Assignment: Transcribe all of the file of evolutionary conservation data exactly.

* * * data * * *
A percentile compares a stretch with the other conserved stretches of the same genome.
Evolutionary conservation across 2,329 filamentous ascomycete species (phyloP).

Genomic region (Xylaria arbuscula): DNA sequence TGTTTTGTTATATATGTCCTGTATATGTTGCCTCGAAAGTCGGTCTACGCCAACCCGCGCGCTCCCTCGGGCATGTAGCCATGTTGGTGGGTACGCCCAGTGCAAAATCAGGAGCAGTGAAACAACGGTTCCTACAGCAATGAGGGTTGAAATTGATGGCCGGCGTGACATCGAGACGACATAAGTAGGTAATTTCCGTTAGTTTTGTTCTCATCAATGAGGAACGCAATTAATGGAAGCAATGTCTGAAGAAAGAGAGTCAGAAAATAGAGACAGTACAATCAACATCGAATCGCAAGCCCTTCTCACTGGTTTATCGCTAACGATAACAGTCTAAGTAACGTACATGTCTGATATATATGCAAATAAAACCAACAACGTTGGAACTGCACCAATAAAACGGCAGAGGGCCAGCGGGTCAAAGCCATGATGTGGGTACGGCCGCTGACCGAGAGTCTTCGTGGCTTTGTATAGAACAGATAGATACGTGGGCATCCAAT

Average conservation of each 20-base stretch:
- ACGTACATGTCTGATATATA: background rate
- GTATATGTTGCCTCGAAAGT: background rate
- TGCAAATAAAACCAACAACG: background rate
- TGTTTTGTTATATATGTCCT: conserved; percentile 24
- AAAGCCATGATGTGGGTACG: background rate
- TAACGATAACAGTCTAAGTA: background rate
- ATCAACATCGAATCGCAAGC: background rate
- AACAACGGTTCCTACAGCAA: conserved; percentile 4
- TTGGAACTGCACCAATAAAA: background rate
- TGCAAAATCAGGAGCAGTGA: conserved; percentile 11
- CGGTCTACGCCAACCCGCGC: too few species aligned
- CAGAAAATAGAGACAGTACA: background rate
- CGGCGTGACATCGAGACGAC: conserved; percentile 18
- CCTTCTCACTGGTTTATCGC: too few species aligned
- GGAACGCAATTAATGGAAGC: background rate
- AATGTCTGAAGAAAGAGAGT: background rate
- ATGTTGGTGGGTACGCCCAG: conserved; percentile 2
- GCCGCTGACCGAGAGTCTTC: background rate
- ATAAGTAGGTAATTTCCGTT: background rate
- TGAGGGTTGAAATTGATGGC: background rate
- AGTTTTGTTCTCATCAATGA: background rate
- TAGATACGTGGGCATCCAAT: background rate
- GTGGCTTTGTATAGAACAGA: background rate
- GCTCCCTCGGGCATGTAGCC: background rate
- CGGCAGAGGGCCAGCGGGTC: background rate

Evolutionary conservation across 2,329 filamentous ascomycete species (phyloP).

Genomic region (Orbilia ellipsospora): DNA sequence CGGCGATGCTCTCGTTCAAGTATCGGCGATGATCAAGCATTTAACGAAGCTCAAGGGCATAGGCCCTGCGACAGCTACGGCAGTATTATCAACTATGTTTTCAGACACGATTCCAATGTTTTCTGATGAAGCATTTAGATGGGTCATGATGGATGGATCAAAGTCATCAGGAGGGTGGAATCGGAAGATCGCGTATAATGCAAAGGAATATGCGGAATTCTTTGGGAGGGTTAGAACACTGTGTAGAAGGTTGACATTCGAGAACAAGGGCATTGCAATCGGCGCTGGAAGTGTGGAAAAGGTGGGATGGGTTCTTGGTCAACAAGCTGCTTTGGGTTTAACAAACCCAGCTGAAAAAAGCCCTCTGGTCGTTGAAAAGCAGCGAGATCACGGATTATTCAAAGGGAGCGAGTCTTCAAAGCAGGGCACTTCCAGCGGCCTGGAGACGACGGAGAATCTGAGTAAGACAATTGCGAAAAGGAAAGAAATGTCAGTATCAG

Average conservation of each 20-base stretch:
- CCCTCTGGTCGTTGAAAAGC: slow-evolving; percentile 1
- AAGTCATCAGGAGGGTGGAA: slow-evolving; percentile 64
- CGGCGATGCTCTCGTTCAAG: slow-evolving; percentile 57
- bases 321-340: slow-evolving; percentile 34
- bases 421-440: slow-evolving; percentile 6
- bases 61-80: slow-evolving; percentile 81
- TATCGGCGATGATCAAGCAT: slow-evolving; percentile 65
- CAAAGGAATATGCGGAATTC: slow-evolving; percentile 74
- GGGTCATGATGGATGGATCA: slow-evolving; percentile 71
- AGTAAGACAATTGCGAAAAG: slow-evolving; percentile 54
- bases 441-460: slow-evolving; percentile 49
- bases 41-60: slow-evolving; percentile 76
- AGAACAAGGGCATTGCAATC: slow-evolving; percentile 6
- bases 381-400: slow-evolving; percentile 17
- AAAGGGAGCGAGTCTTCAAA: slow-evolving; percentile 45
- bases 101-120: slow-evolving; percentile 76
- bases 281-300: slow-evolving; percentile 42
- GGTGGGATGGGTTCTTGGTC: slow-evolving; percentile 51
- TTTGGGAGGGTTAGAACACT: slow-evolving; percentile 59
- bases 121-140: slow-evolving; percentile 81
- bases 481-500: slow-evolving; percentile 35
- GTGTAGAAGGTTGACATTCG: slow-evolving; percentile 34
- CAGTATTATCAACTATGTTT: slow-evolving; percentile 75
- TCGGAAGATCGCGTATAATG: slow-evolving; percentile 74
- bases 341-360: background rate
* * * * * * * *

A percentile compares a stretch with the other conserved stretches of the same genome.
Evolutionary conservation across 2,329 filamentous ascomycete species (phyloP).

Genomic region (Xylaria arbuscula): DNA sequence TGTTTTGTTATATATGTCCTGTATATGTTGCCTCGAAAGTCGGTCTACGCCAACCCGCGCGCTCCCTCGGGCATGTAGCCATGTTGGTGGGTACGCCCAGTGCAAAATCAGGAGCAGTGAAACAACGGTTCCTACAGCAATGAGGGTTGAAATTGATGGCCGGCGTGACATCGAGACGACATAAGTAGGTAATTTCCGTTAGTTTTGTTCTCATCAATGAGGAACGCAATTAATGGAAGCAATGTCTGAAGAAAGAGAGTCAGAAAATAGAGACAGTACAATCAACATCGAATCGCAAGCCCTTCTCACTGGTTTATCGCTAACGATAACAGTCTAAGTAACGTACATGTCTGATATATATGCAAATAAAACCAACAACGTTGGAACTGCACCAATAAAACGGCAGAGGGCCAGCGGGTCAAAGCCATGATGTGGGTACGGCCGCTGACCGAGAGTCTTCGTGGCTTTGTATAGAACAGATAGATACGTGGGCATCCAAT

Average conservation of each 20-base stretch:
- ACGTACATGTCTGATATATA: background rate
- GTATATGTTGCCTCGAAAGT: background rate
- TGCAAATAAAACCAACAACG: background rate
- TGTTTTGTTATATATGTCCT: conserved; percentile 24
- AAAGCCATGATGTGGGTACG: background rate
- TAACGATAACAGTCTAAGTA: background rate
- ATCAACATCGAATCGCAAGC: background rate
- AACAACGGTTCCTACAGCAA: conserved; percentile 4
- TTGGAACTGCACCAATAAAA: background rate
- TGCAAAATCAGGAGCAGTGA: conserved; percentile 11
- CGGTCTACGCCAACCCGCGC: too few species aligned
- CAGAAAATAGAGACAGTACA: background rate
- CGGCGTGACATCGAGACGAC: conserved; percentile 18
- CCTTCTCACTGGTTTATCGC: too few species aligned
- GGAACGCAATTAATGGAAGC: background rate
- AATGTCTGAAGAAAGAGAGT: background rate
- ATGTTGGTGGGTACGCCCAG: conserved; percentile 2
- GCCGCTGACCGAGAGTCTTC: background rate
- ATAAGTAGGTAATTTCCGTT: background rate
- TGAGGGTTGAAATTGATGGC: background rate
- AGTTTTGTTCTCATCAATGA: background rate
- TAGATACGTGGGCATCCAAT: background rate
- GTGGCTTTGTATAGAACAGA: background rate
- GCTCCCTCGGGCATGTAGCC: background rate
- CGGCAGAGGGCCAGCGGGTC: background rate

Evolutionary conservation across 2,329 filamentous ascomycete species (phyloP).

Genomic region (Orbilia ellipsospora): DNA sequence CGGCGATGCTCTCGTTCAAGTATCGGCGATGATCAAGCATTTAACGAAGCTCAAGGGCATAGGCCCTGCGACAGCTACGGCAGTATTATCAACTATGTTTTCAGACACGATTCCAATGTTTTCTGATGAAGCATTTAGATGGGTCATGATGGATGGATCAAAGTCATCAGGAGGGTGGAATCGGAAGATCGCGTATAATGCAAAGGAATATGCGGAATTCTTTGGGAGGGTTAGAACACTGTGTAGAAGGTTGACATTCGAGAACAAGGGCATTGCAATCGGCGCTGGAAGTGTGGAAAAGGTGGGATGGGTTCTTGGTCAACAAGCTGCTTTGGGTTTAACAAACCCAGCTGAAAAAAGCCCTCTGGTCGTTGAAAAGCAGCGAGATCACGGATTATTCAAAGGGAGCGAGTCTTCAAAGCAGGGCACTTCCAGCGGCCTGGAGACGACGGAGAATCTGAGTAAGACAATTGCGAAAAGGAAAGAAATGTCAGTATCAG

Average conservation of each 20-base stretch:
- CCCTCTGGTCGTTGAAAAGC: slow-evolving; percentile 1
- AAGTCATCAGGAGGGTGGAA: slow-evolving; percentile 64
- CGGCGATGCTCTCGTTCAAG: slow-evolving; percentile 57
- bases 321-340: slow-evolving; percentile 34
- bases 421-440: slow-evolving; percentile 6
- bases 61-80: slow-evolving; percentile 81
- TATCGGCGATGATCAAGCAT: slow-evolving; percentile 65
- CAAAGGAATATGCGGAATTC: slow-evolving; percentile 74
- GGGTCATGATGGATGGATCA: slow-evolving; percentile 71
- AGTAAGACAATTGCGAAAAG: slow-evolving; percentile 54
- bases 441-460: slow-evolving; percentile 49
- bases 41-60: slow-evolving; percentile 76
- AGAACAAGGGCATTGCAATC: slow-evolving; percentile 6
- bases 381-400: slow-evolving; percentile 17
- AAAGGGAGCGAGTCTTCAAA: slow-evolving; percentile 45
- bases 101-120: slow-evolving; percentile 76
- bases 281-300: slow-evolving; percentile 42
- GGTGGGATGGGTTCTTGGTC: slow-evolving; percentile 51
- TTTGGGAGGGTTAGAACACT: slow-evolving; percentile 59
- bases 121-140: slow-evolving; percentile 81
- bases 481-500: slow-evolving; percentile 35
- GTGTAGAAGGTTGACATTCG: slow-evolving; percentile 34
- CAGTATTATCAACTATGTTT: slow-evolving; percentile 75
- TCGGAAGATCGCGTATAATG: slow-evolving; percentile 74
- bases 341-360: background rate